Is e-commerce trade accelerating invasive plant invasion and impacting the world’s ecosystems?

Is e-commerce trade accelerating invasive plant invasion and impacting the world’s ecosystems?

Results from new study indicate that biosecurity is not effectively regulating online plant trade. Automated monitoring of e-commerce may help prevent the spread of invasive species, provide information on emerging trade connectivity across national borders, and be used in horizon scanning exercises for early detection of new species and their geographic source areas in international trade. 

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"Drones" approved for agricultural use

The Federal Aviation Administration (FAA) issued earlier this month its first-ever drone permits for use in the agriculture sector; exemptions to the current ban on commercial drones. Cited as a “game changer” in terms of monitoring water and nutrient deficiencies in large crop operations, drones also have potential for invasive plant management.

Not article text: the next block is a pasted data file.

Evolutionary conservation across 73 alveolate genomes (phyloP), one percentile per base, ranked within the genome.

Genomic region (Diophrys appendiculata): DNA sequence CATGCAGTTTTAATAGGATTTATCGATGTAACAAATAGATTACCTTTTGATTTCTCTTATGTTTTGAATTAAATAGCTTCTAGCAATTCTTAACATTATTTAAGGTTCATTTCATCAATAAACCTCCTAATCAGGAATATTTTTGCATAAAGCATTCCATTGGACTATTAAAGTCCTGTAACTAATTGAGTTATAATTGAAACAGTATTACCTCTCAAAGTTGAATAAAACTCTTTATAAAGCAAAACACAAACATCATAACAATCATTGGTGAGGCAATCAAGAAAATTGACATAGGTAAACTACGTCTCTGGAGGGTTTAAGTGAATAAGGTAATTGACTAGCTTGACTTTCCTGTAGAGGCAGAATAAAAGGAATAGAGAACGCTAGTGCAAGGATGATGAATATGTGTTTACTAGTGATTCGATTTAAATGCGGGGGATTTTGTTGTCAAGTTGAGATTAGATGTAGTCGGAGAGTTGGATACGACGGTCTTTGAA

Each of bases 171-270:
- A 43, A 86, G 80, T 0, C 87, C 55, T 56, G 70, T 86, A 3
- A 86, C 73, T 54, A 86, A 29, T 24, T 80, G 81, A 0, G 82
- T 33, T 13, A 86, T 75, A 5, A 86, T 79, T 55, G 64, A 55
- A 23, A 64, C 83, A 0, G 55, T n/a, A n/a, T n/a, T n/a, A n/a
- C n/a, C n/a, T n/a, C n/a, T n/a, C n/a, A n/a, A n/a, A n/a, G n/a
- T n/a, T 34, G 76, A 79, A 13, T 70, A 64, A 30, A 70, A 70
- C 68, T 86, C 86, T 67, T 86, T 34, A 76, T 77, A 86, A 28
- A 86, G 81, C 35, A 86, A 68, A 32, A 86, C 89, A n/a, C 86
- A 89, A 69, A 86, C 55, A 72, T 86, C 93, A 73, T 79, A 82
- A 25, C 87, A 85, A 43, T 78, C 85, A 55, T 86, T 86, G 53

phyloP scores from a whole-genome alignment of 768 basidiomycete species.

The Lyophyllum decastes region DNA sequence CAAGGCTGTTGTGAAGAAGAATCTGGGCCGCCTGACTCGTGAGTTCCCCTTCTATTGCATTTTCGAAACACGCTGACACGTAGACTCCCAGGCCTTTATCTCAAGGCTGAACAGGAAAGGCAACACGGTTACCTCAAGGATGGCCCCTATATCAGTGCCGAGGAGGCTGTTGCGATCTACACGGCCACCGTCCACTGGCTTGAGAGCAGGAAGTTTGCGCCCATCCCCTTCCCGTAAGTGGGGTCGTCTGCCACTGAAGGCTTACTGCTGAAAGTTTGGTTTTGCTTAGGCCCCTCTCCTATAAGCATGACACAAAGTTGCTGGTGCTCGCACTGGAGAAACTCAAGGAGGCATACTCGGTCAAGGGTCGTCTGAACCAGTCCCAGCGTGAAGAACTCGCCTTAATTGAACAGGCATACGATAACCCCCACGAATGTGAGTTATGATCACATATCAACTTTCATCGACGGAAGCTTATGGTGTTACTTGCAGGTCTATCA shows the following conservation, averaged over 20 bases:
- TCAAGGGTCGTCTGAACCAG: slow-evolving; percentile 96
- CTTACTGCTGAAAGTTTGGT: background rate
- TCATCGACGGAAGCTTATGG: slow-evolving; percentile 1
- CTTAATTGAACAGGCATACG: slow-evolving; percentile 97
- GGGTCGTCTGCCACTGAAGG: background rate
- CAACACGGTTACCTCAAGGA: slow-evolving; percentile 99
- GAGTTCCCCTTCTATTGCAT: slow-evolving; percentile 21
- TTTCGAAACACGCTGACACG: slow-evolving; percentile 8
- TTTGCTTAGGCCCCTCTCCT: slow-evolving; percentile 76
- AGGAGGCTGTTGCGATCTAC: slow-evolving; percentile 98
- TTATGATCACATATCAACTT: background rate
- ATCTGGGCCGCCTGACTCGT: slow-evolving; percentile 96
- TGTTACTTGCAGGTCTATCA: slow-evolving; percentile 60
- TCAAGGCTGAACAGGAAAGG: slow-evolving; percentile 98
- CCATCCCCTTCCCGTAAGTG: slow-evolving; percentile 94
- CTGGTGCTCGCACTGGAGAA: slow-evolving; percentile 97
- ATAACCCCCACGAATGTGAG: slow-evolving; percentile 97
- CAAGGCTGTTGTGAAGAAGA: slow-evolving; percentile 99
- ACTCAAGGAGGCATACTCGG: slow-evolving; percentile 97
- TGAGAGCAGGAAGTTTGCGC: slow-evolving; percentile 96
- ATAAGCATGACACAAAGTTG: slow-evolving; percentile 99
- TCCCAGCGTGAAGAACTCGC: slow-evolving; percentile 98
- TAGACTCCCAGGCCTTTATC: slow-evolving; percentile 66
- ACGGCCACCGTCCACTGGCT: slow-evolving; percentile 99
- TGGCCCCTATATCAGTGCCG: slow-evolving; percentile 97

This past summer, researchers and personnel at North Dakota State University and University of North Dakota completed flights with unmanned aerial vehicles (UAVs) at the Carrington Research Extension Center. In one of the flights, researchers used the UAV to gather information about weed populations, in an effort tied to studies involving herbicide strategies. Read more about this study >
 
For more examples of drones used for invasive plant management, see this blog post by young weed warrior, Commander Ben >